Who Do We Follow? (Reprise)


I remember the name of the William Morris Chevrolet dealership because the owner does radio spots on the local Christian station. But instead of using his advertisement time to talk about his cars or service or low prices, he gives a devotional, usually something he’s learned from his personal experience.

In the latest one, he said he was writing about following the Word, but accidentally wrote world instead. Then he realized. In reality we do follow one or the other–the Word or the world.

Good insight. More true probably than we even realize.

For instance, the world adopts tolerance as its highest value and suddenly Christians begin to talk about loving homosexuals and those in the inner city and prisoners and unwed mothers.

But doesn’t Scripture admonition God’s children to care for orphans and widows, the poor and the stranger? Didn’t Christ tell us to love our neighbor, our brother, and even our enemy? So why do we rush after the trends of the world when the Bible had it right all along?

If we would faithfully read, preach, obey the Word, we would be showing the world how to live rather than toddling along behind.

There are so many current issues to which Christians are reacting–feminism, homosexuality, welfare, immigration, socialism. For some, “reacting” means resisting and for others, it means imitating–the Christian version of feminism, the Christian version of welfare.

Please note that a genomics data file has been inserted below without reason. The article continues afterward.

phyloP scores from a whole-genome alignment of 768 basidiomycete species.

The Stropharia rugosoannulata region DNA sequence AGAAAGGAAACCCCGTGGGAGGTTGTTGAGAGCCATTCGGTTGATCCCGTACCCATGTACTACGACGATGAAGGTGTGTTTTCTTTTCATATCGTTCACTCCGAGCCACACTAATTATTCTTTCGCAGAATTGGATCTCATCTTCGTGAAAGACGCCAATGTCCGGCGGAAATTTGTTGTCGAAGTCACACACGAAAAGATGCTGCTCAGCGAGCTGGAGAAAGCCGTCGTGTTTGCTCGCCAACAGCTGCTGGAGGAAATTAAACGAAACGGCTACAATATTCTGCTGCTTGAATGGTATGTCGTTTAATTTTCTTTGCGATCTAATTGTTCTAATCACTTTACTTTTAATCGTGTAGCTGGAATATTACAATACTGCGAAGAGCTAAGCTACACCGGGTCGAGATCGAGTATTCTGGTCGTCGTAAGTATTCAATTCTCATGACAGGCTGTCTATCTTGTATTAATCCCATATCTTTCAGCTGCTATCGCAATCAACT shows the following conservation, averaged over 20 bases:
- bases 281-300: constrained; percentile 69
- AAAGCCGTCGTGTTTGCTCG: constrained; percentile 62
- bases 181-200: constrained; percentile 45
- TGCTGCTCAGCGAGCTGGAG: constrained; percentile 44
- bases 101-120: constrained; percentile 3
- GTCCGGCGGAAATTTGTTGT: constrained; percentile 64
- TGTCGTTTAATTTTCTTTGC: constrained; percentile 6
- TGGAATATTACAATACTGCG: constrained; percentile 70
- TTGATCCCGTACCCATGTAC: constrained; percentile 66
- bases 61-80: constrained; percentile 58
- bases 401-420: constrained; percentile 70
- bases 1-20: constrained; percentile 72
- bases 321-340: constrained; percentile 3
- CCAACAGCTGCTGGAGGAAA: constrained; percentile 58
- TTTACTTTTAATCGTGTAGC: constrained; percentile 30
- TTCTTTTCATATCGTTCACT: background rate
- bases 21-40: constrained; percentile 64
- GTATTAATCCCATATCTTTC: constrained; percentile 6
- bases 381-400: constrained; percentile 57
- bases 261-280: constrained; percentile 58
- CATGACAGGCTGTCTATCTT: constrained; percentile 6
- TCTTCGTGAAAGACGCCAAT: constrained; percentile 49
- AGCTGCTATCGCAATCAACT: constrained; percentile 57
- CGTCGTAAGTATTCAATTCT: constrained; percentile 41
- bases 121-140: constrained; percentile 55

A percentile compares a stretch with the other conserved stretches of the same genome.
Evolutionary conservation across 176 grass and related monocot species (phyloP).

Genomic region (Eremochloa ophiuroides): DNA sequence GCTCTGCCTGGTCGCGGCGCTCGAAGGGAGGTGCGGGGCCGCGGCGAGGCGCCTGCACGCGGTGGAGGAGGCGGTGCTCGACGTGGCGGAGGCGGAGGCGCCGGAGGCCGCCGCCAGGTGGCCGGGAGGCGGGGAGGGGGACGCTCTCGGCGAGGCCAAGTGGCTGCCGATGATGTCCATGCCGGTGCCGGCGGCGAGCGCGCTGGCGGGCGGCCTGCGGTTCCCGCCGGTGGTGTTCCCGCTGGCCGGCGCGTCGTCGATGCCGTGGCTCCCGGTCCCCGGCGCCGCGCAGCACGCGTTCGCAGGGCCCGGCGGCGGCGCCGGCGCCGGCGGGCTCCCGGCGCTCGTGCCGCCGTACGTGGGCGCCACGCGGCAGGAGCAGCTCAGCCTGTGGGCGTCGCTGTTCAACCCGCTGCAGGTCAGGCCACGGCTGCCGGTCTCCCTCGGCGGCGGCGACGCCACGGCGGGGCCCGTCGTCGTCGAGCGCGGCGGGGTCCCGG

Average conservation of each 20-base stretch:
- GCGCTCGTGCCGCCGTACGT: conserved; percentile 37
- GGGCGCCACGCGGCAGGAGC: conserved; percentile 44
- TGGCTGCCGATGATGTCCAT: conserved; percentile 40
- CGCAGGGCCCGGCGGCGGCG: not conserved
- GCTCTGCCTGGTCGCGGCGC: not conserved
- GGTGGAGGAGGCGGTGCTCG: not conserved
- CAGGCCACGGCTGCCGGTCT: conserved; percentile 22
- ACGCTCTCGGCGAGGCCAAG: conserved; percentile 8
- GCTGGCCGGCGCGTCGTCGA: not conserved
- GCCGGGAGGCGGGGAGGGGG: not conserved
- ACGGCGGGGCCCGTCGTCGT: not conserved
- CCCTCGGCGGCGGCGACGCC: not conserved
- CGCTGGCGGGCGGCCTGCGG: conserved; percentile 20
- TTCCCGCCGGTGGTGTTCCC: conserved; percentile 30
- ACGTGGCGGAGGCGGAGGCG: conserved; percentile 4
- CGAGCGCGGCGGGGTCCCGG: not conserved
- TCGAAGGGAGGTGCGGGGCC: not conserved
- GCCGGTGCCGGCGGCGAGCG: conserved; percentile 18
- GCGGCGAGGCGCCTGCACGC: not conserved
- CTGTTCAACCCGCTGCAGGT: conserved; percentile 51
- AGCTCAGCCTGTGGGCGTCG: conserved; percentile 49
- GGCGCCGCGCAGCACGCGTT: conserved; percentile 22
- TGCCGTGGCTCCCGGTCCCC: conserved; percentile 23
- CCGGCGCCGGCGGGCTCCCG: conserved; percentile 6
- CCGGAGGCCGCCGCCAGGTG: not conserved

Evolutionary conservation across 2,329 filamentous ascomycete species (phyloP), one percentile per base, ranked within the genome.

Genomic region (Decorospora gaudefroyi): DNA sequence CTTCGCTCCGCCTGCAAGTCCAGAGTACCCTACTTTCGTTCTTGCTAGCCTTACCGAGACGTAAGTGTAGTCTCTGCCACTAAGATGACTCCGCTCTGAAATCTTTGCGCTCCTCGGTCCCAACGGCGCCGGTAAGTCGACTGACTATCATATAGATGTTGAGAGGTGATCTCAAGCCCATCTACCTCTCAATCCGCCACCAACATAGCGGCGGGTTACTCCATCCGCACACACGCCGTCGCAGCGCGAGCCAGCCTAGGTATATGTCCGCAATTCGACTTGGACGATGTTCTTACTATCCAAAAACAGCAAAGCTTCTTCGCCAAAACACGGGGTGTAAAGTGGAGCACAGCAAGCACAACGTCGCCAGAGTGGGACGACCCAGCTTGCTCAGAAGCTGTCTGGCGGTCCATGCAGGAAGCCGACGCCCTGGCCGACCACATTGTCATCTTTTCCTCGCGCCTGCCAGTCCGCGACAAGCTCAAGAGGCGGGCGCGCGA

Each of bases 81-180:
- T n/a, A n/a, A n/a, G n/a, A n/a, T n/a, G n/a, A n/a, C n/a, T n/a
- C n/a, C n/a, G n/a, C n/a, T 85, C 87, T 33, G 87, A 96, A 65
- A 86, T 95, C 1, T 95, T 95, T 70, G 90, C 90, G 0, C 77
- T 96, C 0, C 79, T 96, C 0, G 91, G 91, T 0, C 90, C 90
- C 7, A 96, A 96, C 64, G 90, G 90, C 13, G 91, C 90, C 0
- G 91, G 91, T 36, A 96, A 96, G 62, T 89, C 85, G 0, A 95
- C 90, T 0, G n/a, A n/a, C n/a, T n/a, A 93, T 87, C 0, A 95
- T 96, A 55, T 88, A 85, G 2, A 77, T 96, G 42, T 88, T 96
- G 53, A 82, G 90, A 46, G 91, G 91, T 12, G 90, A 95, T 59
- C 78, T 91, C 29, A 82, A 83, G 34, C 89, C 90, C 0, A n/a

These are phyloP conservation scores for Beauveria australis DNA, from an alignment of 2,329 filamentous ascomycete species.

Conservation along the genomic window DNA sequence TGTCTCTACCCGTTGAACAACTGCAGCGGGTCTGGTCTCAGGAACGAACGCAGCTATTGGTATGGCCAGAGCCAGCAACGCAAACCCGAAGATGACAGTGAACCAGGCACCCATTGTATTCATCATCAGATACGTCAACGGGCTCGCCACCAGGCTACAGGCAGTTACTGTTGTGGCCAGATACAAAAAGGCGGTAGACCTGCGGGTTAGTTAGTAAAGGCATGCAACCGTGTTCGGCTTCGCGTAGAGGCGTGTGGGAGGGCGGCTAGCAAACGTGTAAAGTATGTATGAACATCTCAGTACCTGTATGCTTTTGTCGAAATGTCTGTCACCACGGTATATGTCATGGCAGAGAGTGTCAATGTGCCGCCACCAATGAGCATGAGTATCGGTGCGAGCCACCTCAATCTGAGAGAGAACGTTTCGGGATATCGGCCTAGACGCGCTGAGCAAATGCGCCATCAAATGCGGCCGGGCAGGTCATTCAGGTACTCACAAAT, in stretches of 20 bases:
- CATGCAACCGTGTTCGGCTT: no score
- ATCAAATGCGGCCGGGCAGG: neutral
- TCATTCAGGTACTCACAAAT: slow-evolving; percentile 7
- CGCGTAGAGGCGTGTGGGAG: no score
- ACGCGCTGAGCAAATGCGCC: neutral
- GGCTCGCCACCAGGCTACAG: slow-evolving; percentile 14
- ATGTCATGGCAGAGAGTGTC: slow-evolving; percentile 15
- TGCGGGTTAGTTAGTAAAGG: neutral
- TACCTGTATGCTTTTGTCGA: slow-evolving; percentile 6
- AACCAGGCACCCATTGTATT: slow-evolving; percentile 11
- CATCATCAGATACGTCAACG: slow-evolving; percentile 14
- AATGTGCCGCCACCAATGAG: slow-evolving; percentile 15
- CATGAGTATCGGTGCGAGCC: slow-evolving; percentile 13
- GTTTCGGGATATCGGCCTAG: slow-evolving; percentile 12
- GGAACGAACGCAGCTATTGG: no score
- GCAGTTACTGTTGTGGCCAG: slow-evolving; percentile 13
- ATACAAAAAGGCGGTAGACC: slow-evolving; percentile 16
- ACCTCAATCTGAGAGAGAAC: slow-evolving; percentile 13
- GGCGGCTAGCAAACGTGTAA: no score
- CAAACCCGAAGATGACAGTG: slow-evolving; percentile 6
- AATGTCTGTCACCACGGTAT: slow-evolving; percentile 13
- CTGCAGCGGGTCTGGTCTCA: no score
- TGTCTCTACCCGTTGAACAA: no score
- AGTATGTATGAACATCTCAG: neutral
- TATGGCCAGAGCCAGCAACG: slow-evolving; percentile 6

Rather than letting the world pull us here and there, the Church should turn to God’s Word and see what His principles are that we ought to apply.

The same is true for theological issues. Atheists say a god so violent as to command the extermination of a whole race of people is too abhorrent to believe in, so a group of professing Christians band together and re-image God as a kinder, gentler Jesus.

Western culture says Christians are hateful hypocrites, and Christians dutifully follow with Church-bashing books.

The easy answer would seem to be to withdraw from the influence of the world.

The problem is, however, that God gave Christians the task of proclaiming “the excellencies of Him who has called you out of darkness into His marvelous light” (1 Peter 2:9b). This proclaiming necessitates our involvement with the world. So how do we do it in a way that the world will hear?

Once upon a time there were Rescue Missions and tent meetings and evangelistic crusades and street preachers and door to door evangelism. But somewhere along the line our western culture became too sophisticated for all those. The preaching had to be slick and professional. No one except the Jehovah’s Witnesses and Mormons wanted to go door to door any more. Government welfare and an increase in credit-induced affluence made inner city missions a bit passe.

Essentially the Church followed the world into comfort and ease, rather than taking up our cross daily and following Christ to connect with our culture and proclaim His excellencies.

Not that the old methods needed to be calcified into unbending tradition. But neither should we abandon the principles upon which the old methods were founded.

Jesus told His disciples before sending them off on a short term mission that they were to be wise as serpents and as innocent as doves. And so should we.